Petersburg schools approve teacher increases as capital needs lag

PETERSBURG – Talks about the buget between the public schools in the city of Petersburg and the city council showed a major victory for teachers, but left unanswered questions about a future school replacement that has been talked about for several years.

The overall budget for public schools in the city of Petersburg is $ 58 million for 2022. Fifty-five percent of this funding comes from the state. About 17% comes from the city budget and the remaining 28% comes from sales tax, grants, local fees, electronic tariffs and food service funds. The city portion totals a fixed payment of $ 10 million for the year.

Superintendent Maria Pitre-Martin said the schools are asking the city for $ 11 million, but they were told beforehand that the amount would be $ 10 million. PCPS requested $ 11 million in 2021, but after the outbreak of the pandemic, that amount was reduced to $ 10 million. This $ 1 million reduction wiped out teacher increases planned for last year.

Pitre-Martin said that PCPS was adamant that it would receive $ 11 million to cover teacher increases for 2022. Then, an unexpected $ 1 million from the state for teacher increases helped. give teachers a total increase of 6.5%.

This increase consists of two parts. The first is a 5% increase although the state has provided funds, although PCPS still pays $ 600,000 to meet the cost of the $ 1.6 million increase. The second part is a 1.5% incremental increase. PCPS has granted increases of 3% or less over the past three years on the basis of public funding, but has not been able to grant incremental increases since 2017.

Ward 4 school board representative Celeste Wynn said these increases are a vital morale booster that shows teacher appreciation and, more importantly, reduces staff turnover.

“With the lack of turnover, what you all may or may not understand is that teachers don’t have the ability to relate to their students,” Wynn said. “… We know that the teacher is supporting you and you know that you can go to school and see the same face regularly for 20 or 30 years.”

About 73% of school expenses cover educational needs such as teachers’ salaries, benefits, books and school supplies. Ten percent of spending is on operations and maintenance, while the rest is split between technology, transportation, attendance, and health and administration.

The schools are also asking Petersburg for an additional $ 415,044 that would cover five new positions – a carpenter, a teacher, a gifted coordinator, a speech-language pathologist and an absenteeism case manager. School officials said the city’s additional funding would have to be maintained the following year or else those positions would be cut.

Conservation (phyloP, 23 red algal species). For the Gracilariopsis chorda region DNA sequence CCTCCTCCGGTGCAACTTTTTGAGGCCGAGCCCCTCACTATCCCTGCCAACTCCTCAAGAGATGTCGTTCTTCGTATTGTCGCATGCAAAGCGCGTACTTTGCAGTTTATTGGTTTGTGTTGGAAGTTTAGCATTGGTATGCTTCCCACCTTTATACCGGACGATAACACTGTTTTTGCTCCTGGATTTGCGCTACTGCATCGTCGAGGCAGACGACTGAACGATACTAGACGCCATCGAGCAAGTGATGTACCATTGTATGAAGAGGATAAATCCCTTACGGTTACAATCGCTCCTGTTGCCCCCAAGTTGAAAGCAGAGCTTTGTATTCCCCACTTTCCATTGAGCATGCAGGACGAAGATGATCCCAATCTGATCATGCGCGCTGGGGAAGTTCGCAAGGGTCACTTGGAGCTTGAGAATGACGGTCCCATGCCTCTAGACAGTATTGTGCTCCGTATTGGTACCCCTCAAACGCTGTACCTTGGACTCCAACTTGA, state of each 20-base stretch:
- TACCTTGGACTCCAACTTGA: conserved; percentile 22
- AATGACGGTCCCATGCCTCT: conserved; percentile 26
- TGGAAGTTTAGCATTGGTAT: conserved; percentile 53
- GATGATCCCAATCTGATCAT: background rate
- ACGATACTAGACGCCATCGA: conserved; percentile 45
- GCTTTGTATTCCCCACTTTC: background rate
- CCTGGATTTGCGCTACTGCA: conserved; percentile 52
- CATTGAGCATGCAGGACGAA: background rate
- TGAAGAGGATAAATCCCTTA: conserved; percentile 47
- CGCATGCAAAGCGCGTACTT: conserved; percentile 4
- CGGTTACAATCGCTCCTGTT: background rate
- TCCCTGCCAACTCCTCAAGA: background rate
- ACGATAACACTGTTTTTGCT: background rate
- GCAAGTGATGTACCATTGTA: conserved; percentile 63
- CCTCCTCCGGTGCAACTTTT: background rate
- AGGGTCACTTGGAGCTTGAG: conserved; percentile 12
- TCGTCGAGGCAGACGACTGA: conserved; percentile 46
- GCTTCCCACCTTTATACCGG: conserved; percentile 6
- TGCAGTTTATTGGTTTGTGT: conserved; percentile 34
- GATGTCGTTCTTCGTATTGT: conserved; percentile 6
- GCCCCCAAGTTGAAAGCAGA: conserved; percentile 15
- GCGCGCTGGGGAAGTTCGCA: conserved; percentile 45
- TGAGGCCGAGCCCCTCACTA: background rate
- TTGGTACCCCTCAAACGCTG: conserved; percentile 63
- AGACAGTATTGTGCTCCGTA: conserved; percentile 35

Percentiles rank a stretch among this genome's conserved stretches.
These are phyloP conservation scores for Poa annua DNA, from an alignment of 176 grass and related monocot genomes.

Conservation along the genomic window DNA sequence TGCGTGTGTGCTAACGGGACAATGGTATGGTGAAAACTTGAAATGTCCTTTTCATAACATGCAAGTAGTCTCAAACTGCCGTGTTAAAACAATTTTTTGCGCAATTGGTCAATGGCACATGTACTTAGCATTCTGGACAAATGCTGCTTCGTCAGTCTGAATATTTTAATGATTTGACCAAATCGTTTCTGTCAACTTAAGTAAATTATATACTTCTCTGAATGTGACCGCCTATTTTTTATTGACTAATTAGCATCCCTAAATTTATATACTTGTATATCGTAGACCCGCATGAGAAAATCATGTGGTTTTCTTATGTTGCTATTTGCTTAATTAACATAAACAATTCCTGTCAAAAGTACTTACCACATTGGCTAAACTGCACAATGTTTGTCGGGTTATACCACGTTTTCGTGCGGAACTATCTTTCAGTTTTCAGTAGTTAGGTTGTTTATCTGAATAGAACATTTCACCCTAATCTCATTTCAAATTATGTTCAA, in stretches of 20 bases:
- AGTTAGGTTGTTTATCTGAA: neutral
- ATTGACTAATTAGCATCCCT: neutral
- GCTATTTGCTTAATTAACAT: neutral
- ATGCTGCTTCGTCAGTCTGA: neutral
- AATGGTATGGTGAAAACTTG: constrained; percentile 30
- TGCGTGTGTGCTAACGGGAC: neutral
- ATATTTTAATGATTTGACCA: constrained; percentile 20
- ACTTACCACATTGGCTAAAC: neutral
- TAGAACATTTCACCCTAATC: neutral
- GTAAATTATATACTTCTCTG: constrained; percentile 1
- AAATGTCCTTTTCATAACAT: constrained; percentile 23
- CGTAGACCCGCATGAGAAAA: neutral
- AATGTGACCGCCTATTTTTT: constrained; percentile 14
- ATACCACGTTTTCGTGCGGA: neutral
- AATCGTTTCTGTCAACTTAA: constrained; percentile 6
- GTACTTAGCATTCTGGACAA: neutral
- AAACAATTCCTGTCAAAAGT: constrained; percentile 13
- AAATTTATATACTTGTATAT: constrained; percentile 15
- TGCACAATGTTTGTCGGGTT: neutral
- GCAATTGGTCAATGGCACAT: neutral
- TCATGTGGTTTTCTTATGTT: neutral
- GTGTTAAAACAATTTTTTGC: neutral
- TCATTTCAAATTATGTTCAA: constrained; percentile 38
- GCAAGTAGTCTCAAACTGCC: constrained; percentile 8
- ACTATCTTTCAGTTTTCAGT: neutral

“That’s why it’s always important that we have our discussions with our municipal partners to find out how important it is to have consistent funding levels,” said Pitre-Martin. “… yes, you can give us extra funds for extra needs, but if you can’t support them, we’ll have to reduce them, or whatever.”

The five-year school capital improvement plan includes improvements totaling $ 32.8 million. Most of that expense is new school construction to replace Walnut Hill Elementary and Westview Early Childhood Education Center, both built in the 1950s and far out of use. Capital improvements total $ 5.3 million excluding construction of a new school.

From year to year, funding for schools remains fairly constant. The state, localities and other funding sources budget similar amounts year over year, while schools themselves do not make a profit. PCPS ended the last two budget cycles with an additional $ 66,000 and $ 156,000 in cash in reserve.

Asked about loan funding that could cover capital improvements, Dr Pitre-Martin said school systems in Virginia do not apply for loans themselves. Rather, it is the responsibility of the locality to secure funds and appropriate them to their school district.

“The question I get asked all the time is whether we can really build a new school, and I don’t know if we can,” said Pitre-Martin. “So at some point we will have to have some intense discussions about this.”

She said the conversations between PCPS and the city council about the needs of the school system have been positive.

The city council provided additional financial support through funding from the CARES Act and an unexpected allocation of funds that remained from 2016 and 2018. These remaining funds totaling $ 410,000 had been transferred to the school system account but never had been assigned to use. It was posted late last year on the condition that it be used for capital improvements.

This unexpected addition was used to help pay for 15 new HVAC systems in elementary school classrooms, new exterior doors for the high school, and window replacement at Pleasants Lane Elementary.

PCPS is also due to replace 15 buses over the next five years. Most of them are 15 years or older and have outlived their useful life. Funding from the city’s CARES Act made it possible to purchase a new bus for 2022.

Another capital requirement planned for 2022 is a new parent deposit loop for Westview. Ward 1 Councilor Treska Wilson-Smith spoke of the need for the upgrade, saying drop-off locations are unsafe for children.

“I don’t know how many city council members witnessed it or not, but in Westview and Walnut Hill it’s a serious traffic jam. It’s horrible, it’s scary, ”she said. “It is surprising that nothing has happened so far.”

Future capital improvement requests were for a new gymnasium for Petersburg high school totaling $ 130,000 and a country house at the school at a cost of $ 1.2 million.

You can reach Sean Jones at s[email protected]. Follow him on @SeanJones_PI. Follow the Progress-Index on Twitter at @ProgressIndex.

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Jessica Zavala

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